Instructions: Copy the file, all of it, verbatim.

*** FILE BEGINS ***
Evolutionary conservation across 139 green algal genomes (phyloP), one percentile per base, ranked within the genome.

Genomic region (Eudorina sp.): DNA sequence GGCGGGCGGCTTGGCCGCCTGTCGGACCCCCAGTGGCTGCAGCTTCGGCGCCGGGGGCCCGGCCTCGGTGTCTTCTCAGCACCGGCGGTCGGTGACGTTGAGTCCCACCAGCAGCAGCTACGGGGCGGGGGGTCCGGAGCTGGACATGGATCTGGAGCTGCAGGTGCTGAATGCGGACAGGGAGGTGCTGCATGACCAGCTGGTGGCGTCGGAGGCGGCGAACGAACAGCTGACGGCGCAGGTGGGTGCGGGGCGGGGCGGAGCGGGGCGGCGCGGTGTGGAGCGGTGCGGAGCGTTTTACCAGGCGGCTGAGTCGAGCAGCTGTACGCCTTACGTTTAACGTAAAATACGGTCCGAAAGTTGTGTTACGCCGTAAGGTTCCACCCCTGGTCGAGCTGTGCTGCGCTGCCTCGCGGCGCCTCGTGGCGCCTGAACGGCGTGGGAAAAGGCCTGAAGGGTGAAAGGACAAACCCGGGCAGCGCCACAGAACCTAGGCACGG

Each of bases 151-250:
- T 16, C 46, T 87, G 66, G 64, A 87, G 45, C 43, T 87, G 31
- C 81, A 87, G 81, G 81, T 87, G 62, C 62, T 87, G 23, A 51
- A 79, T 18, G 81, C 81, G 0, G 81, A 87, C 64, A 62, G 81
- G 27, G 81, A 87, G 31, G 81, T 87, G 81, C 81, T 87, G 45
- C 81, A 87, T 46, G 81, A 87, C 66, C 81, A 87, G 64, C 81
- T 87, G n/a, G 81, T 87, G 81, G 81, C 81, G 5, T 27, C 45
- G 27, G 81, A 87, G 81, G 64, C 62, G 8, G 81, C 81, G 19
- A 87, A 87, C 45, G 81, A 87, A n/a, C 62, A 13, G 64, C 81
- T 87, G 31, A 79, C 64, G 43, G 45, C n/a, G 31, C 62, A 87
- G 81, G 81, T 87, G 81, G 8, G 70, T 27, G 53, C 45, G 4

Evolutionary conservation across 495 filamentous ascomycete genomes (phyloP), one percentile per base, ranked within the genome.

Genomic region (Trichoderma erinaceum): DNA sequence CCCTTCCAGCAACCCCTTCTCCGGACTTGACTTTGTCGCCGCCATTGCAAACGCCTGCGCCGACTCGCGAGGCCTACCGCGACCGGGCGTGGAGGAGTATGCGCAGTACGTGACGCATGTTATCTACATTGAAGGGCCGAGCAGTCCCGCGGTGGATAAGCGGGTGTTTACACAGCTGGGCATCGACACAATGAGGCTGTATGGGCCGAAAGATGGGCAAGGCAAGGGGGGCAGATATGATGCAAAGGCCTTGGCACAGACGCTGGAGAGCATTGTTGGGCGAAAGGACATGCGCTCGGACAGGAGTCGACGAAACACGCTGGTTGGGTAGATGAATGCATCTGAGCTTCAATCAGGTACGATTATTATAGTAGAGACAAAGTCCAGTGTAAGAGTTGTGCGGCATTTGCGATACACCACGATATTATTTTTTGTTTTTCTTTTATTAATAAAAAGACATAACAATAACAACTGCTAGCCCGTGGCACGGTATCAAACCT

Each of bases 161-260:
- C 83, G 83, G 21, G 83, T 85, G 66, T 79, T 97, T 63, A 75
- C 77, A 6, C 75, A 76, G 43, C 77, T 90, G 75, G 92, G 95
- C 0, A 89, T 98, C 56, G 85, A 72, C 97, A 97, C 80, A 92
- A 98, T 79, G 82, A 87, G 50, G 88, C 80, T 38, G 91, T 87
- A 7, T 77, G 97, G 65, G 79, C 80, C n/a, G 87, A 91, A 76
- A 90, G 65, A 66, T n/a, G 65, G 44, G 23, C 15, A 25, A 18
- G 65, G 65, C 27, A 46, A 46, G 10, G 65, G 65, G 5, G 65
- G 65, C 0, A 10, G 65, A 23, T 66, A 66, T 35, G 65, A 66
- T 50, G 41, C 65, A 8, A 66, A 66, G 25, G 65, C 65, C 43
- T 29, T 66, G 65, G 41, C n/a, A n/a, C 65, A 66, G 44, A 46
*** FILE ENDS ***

Evolutionary conservation across 139 green algal genomes (phyloP), one percentile per base, ranked within the genome.

Genomic region (Eudorina sp.): DNA sequence GGCGGGCGGCTTGGCCGCCTGTCGGACCCCCAGTGGCTGCAGCTTCGGCGCCGGGGGCCCGGCCTCGGTGTCTTCTCAGCACCGGCGGTCGGTGACGTTGAGTCCCACCAGCAGCAGCTACGGGGCGGGGGGTCCGGAGCTGGACATGGATCTGGAGCTGCAGGTGCTGAATGCGGACAGGGAGGTGCTGCATGACCAGCTGGTGGCGTCGGAGGCGGCGAACGAACAGCTGACGGCGCAGGTGGGTGCGGGGCGGGGCGGAGCGGGGCGGCGCGGTGTGGAGCGGTGCGGAGCGTTTTACCAGGCGGCTGAGTCGAGCAGCTGTACGCCTTACGTTTAACGTAAAATACGGTCCGAAAGTTGTGTTACGCCGTAAGGTTCCACCCCTGGTCGAGCTGTGCTGCGCTGCCTCGCGGCGCCTCGTGGCGCCTGAACGGCGTGGGAAAAGGCCTGAAGGGTGAAAGGACAAACCCGGGCAGCGCCACAGAACCTAGGCACGG

Each of bases 151-250:
- T 16, C 46, T 87, G 66, G 64, A 87, G 45, C 43, T 87, G 31
- C 81, A 87, G 81, G 81, T 87, G 62, C 62, T 87, G 23, A 51
- A 79, T 18, G 81, C 81, G 0, G 81, A 87, C 64, A 62, G 81
- G 27, G 81, A 87, G 31, G 81, T 87, G 81, C 81, T 87, G 45
- C 81, A 87, T 46, G 81, A 87, C 66, C 81, A 87, G 64, C 81
- T 87, G n/a, G 81, T 87, G 81, G 81, C 81, G 5, T 27, C 45
- G 27, G 81, A 87, G 81, G 64, C 62, G 8, G 81, C 81, G 19
- A 87, A 87, C 45, G 81, A 87, A n/a, C 62, A 13, G 64, C 81
- T 87, G 31, A 79, C 64, G 43, G 45, C n/a, G 31, C 62, A 87
- G 81, G 81, T 87, G 81, G 8, G 70, T 27, G 53, C 45, G 4

Evolutionary conservation across 495 filamentous ascomycete genomes (phyloP), one percentile per base, ranked within the genome.

Genomic region (Trichoderma erinaceum): DNA sequence CCCTTCCAGCAACCCCTTCTCCGGACTTGACTTTGTCGCCGCCATTGCAAACGCCTGCGCCGACTCGCGAGGCCTACCGCGACCGGGCGTGGAGGAGTATGCGCAGTACGTGACGCATGTTATCTACATTGAAGGGCCGAGCAGTCCCGCGGTGGATAAGCGGGTGTTTACACAGCTGGGCATCGACACAATGAGGCTGTATGGGCCGAAAGATGGGCAAGGCAAGGGGGGCAGATATGATGCAAAGGCCTTGGCACAGACGCTGGAGAGCATTGTTGGGCGAAAGGACATGCGCTCGGACAGGAGTCGACGAAACACGCTGGTTGGGTAGATGAATGCATCTGAGCTTCAATCAGGTACGATTATTATAGTAGAGACAAAGTCCAGTGTAAGAGTTGTGCGGCATTTGCGATACACCACGATATTATTTTTTGTTTTTCTTTTATTAATAAAAAGACATAACAATAACAACTGCTAGCCCGTGGCACGGTATCAAACCT

Each of bases 161-260:
- C 83, G 83, G 21, G 83, T 85, G 66, T 79, T 97, T 63, A 75
- C 77, A 6, C 75, A 76, G 43, C 77, T 90, G 75, G 92, G 95
- C 0, A 89, T 98, C 56, G 85, A 72, C 97, A 97, C 80, A 92
- A 98, T 79, G 82, A 87, G 50, G 88, C 80, T 38, G 91, T 87
- A 7, T 77, G 97, G 65, G 79, C 80, C n/a, G 87, A 91, A 76
- A 90, G 65, A 66, T n/a, G 65, G 44, G 23, C 15, A 25, A 18
- G 65, G 65, C 27, A 46, A 46, G 10, G 65, G 65, G 5, G 65
- G 65, C 0, A 10, G 65, A 23, T 66, A 66, T 35, G 65, A 66
- T 50, G 41, C 65, A 8, A 66, A 66, G 25, G 65, C 65, C 43
- T 29, T 66, G 65, G 41, C n/a, A n/a, C 65, A 66, G 44, A 46